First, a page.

Touring Peru exhibition chronicles 2,000 years of ritual warfare, human sacrifice and hallucinogenics
Editor’s note: The following is a review of the international touring exhibition “Peru: A Journey in Time”. The exhibition is in the British Museum, London, from November 11 until February 20, 2022.
By Jonathan Jones
Like a llama chewing its cud, the exhibition “Peru: A Journey in Time” begins placidly: there is a display of pots. You could be forgiven for feeling a bit underwhelmed. But this exhibition’s calm, steady pace and cool layout provide essential grounding as you try to get your head around 2,000 years of ritual warfare, human sacrifice and top-notch hallucinogenics.
This is not really an exhibition about Peru, the modern country, but the civilisations of the Andes that long preceded its existence. It traces the cultures of this mountain region from antiquity up to 1534, when Francisco Pizarro and a band of Spanish conquistadors defeated the Inca empire. Ancient Peru’s peoples, from the Chavín culture that goes back to about 800BC through the great art of the Nasca and Moche to the rise of the Incas, are lucidly presented. Once you acclimatise to all the clay and amazingly preserved textiles, you are in a lost world of addictive spectacle and mystery.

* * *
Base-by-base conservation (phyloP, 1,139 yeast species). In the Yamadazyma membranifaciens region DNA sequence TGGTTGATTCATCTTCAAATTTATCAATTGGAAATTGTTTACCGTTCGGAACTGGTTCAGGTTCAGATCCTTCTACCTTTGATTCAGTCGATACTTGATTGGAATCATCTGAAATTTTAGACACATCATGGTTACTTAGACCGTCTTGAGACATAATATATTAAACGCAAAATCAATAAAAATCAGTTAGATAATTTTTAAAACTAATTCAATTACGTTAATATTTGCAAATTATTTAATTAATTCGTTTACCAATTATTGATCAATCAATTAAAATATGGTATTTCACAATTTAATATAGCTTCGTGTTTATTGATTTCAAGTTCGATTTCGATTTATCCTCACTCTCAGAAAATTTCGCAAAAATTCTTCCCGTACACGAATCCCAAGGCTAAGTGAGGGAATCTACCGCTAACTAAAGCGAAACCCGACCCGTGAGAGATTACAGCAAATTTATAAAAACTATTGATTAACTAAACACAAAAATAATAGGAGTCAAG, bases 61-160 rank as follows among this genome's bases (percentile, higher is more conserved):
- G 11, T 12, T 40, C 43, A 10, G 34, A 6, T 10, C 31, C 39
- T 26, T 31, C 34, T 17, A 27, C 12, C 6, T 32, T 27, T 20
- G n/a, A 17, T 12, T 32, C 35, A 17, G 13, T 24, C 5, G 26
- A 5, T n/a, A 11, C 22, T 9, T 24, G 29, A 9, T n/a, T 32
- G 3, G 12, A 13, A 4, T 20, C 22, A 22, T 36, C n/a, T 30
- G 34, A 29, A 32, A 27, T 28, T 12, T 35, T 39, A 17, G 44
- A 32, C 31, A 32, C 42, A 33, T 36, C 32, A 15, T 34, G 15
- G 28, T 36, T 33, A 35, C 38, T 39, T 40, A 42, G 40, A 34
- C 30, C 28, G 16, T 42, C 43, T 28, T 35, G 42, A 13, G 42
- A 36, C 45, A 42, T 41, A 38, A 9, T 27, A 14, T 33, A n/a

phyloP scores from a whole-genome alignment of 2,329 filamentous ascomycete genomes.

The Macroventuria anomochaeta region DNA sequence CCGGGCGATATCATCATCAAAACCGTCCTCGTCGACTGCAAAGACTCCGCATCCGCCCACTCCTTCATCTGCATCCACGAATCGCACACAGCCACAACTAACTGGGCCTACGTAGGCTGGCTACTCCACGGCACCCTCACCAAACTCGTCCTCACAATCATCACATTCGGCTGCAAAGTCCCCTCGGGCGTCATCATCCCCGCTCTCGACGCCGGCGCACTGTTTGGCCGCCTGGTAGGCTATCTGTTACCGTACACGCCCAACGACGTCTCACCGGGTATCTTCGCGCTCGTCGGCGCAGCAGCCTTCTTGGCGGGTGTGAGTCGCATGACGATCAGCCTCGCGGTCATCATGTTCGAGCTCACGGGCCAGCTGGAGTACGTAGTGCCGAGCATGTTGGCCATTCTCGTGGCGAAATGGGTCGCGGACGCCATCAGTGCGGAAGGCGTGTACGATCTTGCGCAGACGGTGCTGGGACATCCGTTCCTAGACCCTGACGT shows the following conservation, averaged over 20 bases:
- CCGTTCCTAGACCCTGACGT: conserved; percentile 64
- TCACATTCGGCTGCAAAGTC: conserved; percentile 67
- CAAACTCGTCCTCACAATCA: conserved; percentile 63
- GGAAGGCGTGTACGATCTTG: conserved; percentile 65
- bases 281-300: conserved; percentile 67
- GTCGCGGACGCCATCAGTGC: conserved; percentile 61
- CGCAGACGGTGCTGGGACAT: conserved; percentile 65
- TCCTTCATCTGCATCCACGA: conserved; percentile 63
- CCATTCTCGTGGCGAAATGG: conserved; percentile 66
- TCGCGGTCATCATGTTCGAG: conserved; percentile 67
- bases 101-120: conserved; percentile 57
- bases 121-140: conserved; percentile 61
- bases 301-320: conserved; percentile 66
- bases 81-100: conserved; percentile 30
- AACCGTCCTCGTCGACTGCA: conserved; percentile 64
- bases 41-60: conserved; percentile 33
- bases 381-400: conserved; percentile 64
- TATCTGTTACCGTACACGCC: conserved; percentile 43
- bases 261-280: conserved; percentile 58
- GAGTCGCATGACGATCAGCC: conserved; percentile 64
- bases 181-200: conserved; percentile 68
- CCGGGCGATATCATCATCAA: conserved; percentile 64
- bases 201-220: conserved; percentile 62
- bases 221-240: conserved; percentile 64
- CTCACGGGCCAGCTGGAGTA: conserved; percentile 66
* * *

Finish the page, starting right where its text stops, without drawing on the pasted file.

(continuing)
Plenty of people have lost their heads over ancient Peru. I first read about the Nasca lines, giant earth drawings up to 2km across on the desert plain between the Andes and the Pacific, when I was a child. Unfortunately my source was Erich Von Däniken’s book Chariots of the Gods? which claimed they were UFO landing strips. So did the Nasca get alien help? No. They did use a lot of narcotics, though.
A gripping display of Nasca art at the heart of this show proves that far from being a random cosmic mystery, these giant pictures of animals are the summit of a stupendous visual culture. One of the most beautiful geoglyphs portrays a stylised hummingbird with thin elongated shafts representing feathers: in front of a drone video of it is a 2,000-year-old textile embroidered with the same hummingbird designs. You couldn’t have clearer proof that the Nasca lines are rooted in human culture, not extraterrestrial activity.
When the Nasca people were making their humongous art, the Roman empire was rising and falling. But there was no connection between people in the Americas and Europe, Asia or Africa. The civilisations we meet here rose and fell to their own drum beat. There are clay pipes here made by the Nasca – but they weren’t for entertainment. A painted vase depicts a shaman in a monstrous mask and a snaky headdress – or does he have real snakes on his head? – holding his pan pipes among a gathering of fellow musicians as he goes into a trance and communes with animal spirits. Next to him is a San Pedro cactus, whose hallucinogenic flesh he has consumed to open the doors of perception.
Maybe the Nasca went out into the desert high on cactus to draw their totem animals. Even stoned, they had a superb eye for nature. Killer whales, monkeys, snakes and felines are depicted with crisp, strong lines and colour. A vase takes the form of a tall, wavy stalk of maize, the agricultural crop that sustained civilisation in the Andes.